How FICO Credit Scores Are Calculated

Because we live in an automated, it's probably not that surprising that your creditworthiness boils down to one number. Credit reporting agencies use your payment history in order to build your FICO score.

Each of the three credit agencies has its own formula for building your credit score. Fair Isaac and Cooriginally developed this score. . While Experian still calls its score "FICO", TransUnion calls its score "Beacon" and Equifax uses "Empirica." While the formulas vary, the differences aren't huge; each agency uses the following in building your credit score:

  • Credit History - How long have you had credit?
  • History of Payments - Do you have any payments later than 30 days?
  • Balances on your Credit Cards - How many accounts do you carry? How much do you owe on your accounts?
  • Credit Inquiries - How many times have lenders pulled your credit report for the purpose of giving you a loan?

These factors are weighted differently depending on the formula being used. The results are added up and distilled into a single number. Credit scores range from 300 to 800. Higher is always better. Most home buyers these days have a score above 620.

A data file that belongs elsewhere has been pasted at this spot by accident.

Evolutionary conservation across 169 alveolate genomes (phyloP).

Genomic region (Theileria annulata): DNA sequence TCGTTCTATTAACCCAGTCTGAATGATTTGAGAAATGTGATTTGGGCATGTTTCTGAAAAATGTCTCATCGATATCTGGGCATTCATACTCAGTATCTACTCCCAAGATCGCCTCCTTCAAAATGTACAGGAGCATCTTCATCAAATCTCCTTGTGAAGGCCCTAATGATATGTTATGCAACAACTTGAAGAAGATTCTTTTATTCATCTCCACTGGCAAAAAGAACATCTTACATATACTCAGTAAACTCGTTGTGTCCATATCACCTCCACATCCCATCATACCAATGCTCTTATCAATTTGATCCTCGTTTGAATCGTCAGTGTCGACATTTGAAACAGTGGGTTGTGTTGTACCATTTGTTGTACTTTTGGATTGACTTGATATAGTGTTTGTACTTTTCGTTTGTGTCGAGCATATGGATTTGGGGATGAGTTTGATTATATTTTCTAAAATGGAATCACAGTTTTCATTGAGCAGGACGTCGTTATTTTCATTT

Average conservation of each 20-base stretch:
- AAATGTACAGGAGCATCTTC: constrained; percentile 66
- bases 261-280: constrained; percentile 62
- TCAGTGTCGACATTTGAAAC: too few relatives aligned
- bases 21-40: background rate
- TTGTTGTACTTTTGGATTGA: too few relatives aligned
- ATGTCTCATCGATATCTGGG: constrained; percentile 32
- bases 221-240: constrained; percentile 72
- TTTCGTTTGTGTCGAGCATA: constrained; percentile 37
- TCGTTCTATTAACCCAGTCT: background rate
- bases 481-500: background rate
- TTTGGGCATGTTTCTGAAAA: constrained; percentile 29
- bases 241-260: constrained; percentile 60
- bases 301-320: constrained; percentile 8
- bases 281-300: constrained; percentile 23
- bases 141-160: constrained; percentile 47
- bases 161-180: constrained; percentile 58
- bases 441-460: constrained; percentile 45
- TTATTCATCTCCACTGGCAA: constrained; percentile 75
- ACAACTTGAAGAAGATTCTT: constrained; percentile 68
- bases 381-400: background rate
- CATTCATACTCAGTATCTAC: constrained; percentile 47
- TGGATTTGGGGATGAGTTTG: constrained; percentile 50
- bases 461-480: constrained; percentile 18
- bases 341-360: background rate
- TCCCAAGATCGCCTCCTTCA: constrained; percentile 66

Not just for qualifying

Did you know? Credit scores are used for more than just determining whether or not you qualify for a mortgage. Higher scores indicate you are probably a better credit risk, and thus may qualify for a better mortgage rate.

Raising your FICO score

What can you do to improve your FICO score? Very little in the short term. Despite what you hear from "credit repair" companies, the FICO score is calculated from your lifelong credit history, so it's not possible to raise it significantly in the short term. (Of course you can and should have incorrect items removed from your credit report.)

Getting your FICO score

Before you can improve your FICO score, you have to obtain your score and be sure that the reports from each credit reporting agency are correct. Fair Isaac, the corporation that invented the original FICO credit score, offers credit scores on its website: myFICO.com. It's inexpensive, fast, and easy to get your credit score along with credit reports from all three agencies. They also provide helpful information and tools that help you analyze what actions might have the greatest impact on your FICO score.

You can get a free credit report once a year from the three major agencies when you visit AnnualCreditReport.com. You won't get a free credit score from AnnualCreditReport.com, but getting one is quick and very inexpensive.

Armed with this information, you will be a more informed consumer and you'll be better positioned to get the most favorable mortgage.

Want to know more about credit scores? Call us at (334) 285-8850.

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